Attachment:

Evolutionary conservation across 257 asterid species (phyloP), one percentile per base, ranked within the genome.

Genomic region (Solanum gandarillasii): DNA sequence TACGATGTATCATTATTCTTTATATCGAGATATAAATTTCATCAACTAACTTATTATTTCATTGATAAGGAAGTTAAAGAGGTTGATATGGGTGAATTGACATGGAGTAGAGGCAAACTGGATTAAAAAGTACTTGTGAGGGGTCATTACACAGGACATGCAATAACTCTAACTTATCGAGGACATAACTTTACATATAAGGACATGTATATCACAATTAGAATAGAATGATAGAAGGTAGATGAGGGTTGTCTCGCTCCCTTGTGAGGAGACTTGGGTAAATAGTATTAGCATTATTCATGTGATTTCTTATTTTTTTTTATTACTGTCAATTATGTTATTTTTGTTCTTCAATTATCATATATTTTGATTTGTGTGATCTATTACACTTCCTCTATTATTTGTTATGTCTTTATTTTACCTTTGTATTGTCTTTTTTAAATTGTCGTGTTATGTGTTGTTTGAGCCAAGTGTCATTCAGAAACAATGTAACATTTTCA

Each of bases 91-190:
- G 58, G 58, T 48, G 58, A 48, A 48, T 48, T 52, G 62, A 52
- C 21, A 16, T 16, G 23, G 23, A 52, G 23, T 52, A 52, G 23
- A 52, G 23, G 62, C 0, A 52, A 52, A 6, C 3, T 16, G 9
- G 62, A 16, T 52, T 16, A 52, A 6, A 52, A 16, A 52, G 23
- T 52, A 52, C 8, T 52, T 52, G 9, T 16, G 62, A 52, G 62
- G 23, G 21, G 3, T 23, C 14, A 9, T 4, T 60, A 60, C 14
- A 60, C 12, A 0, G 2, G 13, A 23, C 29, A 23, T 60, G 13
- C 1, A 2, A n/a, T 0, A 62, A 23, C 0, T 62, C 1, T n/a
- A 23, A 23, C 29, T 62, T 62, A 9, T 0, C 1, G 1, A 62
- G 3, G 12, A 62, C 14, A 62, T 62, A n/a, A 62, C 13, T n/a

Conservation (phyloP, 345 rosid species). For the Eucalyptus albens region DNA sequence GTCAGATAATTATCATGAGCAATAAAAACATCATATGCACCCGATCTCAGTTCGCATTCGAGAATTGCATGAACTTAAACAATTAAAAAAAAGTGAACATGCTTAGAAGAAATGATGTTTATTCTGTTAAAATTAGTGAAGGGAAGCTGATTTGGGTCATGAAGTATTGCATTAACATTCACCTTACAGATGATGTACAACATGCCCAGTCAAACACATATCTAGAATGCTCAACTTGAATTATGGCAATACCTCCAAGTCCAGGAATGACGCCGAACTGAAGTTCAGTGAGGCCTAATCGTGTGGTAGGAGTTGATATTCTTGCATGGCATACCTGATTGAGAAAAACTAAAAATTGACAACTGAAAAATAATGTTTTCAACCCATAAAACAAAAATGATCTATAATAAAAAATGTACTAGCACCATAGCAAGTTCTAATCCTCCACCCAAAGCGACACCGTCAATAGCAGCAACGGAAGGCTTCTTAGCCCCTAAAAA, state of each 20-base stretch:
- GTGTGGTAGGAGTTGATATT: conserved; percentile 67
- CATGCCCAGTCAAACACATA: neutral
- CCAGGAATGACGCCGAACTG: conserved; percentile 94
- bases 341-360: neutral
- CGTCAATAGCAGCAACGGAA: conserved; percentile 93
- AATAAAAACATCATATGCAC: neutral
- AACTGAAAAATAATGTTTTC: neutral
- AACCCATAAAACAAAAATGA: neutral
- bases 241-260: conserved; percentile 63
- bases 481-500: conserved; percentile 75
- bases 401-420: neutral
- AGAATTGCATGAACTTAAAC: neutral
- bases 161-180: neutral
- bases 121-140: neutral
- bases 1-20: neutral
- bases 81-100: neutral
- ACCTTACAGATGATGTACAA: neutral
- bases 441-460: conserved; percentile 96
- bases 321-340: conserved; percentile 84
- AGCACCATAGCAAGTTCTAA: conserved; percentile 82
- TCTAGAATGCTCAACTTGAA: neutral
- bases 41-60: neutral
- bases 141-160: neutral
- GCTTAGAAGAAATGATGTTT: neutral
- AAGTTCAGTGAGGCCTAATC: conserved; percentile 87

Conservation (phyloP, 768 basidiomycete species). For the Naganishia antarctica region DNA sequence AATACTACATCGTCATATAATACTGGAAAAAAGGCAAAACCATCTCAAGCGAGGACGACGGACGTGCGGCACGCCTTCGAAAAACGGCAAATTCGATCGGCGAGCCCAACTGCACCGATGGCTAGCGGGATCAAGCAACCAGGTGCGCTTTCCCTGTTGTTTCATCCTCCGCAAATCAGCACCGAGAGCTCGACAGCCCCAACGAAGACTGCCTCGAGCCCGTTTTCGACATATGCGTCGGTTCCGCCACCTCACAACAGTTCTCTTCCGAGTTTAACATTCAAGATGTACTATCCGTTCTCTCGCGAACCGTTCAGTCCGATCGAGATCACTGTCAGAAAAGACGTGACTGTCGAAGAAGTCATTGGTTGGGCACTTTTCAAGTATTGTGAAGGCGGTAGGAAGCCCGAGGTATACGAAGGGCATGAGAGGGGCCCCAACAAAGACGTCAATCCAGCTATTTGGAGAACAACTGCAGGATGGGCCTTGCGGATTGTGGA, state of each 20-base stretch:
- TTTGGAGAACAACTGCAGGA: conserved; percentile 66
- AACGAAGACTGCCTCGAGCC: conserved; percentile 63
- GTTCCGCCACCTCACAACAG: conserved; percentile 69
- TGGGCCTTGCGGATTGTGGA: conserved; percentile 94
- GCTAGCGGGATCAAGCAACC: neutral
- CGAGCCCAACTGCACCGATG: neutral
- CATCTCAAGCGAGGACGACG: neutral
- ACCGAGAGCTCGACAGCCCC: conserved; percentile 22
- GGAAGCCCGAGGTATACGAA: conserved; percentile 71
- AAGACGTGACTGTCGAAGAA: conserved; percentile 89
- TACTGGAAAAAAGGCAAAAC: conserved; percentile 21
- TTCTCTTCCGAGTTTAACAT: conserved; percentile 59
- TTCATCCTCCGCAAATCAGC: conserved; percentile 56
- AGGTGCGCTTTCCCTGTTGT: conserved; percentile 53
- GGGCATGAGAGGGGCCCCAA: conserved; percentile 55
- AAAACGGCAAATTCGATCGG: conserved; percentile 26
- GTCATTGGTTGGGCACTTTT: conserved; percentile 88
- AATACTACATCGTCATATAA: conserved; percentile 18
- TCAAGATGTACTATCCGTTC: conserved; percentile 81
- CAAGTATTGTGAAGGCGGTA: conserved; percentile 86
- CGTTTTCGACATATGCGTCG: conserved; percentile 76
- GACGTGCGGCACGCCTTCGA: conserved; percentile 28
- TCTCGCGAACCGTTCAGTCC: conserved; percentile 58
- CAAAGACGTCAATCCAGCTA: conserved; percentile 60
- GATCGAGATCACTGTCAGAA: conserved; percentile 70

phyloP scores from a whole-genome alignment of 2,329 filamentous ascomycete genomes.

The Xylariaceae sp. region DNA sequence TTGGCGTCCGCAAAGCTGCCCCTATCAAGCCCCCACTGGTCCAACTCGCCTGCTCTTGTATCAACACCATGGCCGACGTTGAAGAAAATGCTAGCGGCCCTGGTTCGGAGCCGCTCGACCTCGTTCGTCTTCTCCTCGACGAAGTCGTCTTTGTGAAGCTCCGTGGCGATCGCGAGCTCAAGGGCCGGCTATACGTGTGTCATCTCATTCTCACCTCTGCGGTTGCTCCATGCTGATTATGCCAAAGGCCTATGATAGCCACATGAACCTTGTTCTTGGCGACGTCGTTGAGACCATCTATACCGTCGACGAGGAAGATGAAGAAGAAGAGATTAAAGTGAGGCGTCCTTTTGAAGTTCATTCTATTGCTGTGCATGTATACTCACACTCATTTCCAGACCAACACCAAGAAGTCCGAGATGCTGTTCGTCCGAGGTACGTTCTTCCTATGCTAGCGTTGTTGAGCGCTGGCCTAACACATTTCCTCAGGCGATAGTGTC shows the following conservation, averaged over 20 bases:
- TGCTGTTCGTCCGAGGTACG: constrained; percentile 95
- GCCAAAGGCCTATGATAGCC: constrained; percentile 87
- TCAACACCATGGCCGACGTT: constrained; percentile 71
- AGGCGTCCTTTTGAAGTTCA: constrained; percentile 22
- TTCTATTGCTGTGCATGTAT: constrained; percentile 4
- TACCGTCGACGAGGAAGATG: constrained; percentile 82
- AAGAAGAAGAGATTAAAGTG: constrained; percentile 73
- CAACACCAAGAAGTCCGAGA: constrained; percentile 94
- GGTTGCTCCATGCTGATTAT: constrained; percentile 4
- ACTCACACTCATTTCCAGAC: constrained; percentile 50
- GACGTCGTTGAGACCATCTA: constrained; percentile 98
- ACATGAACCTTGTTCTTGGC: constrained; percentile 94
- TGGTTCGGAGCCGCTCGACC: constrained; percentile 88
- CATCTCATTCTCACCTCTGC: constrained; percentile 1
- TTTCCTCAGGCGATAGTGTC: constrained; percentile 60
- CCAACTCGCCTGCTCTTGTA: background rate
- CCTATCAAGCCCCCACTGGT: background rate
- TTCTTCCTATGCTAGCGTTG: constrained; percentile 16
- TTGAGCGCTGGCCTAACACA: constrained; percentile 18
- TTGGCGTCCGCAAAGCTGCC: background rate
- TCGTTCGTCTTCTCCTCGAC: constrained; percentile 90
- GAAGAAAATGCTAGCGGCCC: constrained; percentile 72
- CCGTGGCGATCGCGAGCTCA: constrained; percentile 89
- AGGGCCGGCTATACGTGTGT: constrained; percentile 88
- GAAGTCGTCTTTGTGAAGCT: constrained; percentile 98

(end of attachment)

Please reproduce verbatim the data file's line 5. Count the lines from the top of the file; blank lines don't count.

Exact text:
- C 21, A 16, T 16, G 23, G 23, A 52, G 23, T 52, A 52, G 23